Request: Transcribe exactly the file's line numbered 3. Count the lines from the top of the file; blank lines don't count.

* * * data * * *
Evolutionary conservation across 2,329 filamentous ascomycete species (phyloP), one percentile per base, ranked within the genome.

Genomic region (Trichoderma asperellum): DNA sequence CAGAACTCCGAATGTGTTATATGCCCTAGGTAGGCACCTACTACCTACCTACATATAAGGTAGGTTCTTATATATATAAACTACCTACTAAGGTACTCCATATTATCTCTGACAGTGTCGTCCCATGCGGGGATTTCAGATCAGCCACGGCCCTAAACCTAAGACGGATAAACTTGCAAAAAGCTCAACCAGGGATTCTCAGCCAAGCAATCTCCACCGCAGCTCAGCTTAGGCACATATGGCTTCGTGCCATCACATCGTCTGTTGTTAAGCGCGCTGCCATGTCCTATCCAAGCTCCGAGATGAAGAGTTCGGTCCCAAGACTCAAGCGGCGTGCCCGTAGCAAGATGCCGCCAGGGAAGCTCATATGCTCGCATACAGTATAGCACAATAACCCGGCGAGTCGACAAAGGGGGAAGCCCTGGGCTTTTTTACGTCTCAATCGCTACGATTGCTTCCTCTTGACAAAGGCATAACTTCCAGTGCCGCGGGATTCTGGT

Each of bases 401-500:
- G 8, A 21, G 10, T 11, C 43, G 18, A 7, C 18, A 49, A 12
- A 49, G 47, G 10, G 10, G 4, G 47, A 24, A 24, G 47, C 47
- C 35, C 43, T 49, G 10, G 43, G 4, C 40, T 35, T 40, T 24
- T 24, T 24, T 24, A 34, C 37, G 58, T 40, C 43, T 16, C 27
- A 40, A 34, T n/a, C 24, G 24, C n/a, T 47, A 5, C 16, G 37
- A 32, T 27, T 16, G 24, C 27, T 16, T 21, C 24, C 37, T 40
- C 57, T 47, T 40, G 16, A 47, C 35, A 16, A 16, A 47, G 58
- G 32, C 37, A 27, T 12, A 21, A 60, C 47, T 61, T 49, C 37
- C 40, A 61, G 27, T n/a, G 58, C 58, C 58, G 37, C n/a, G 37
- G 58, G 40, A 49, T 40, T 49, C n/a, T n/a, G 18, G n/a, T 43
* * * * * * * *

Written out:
Each of bases 401-500: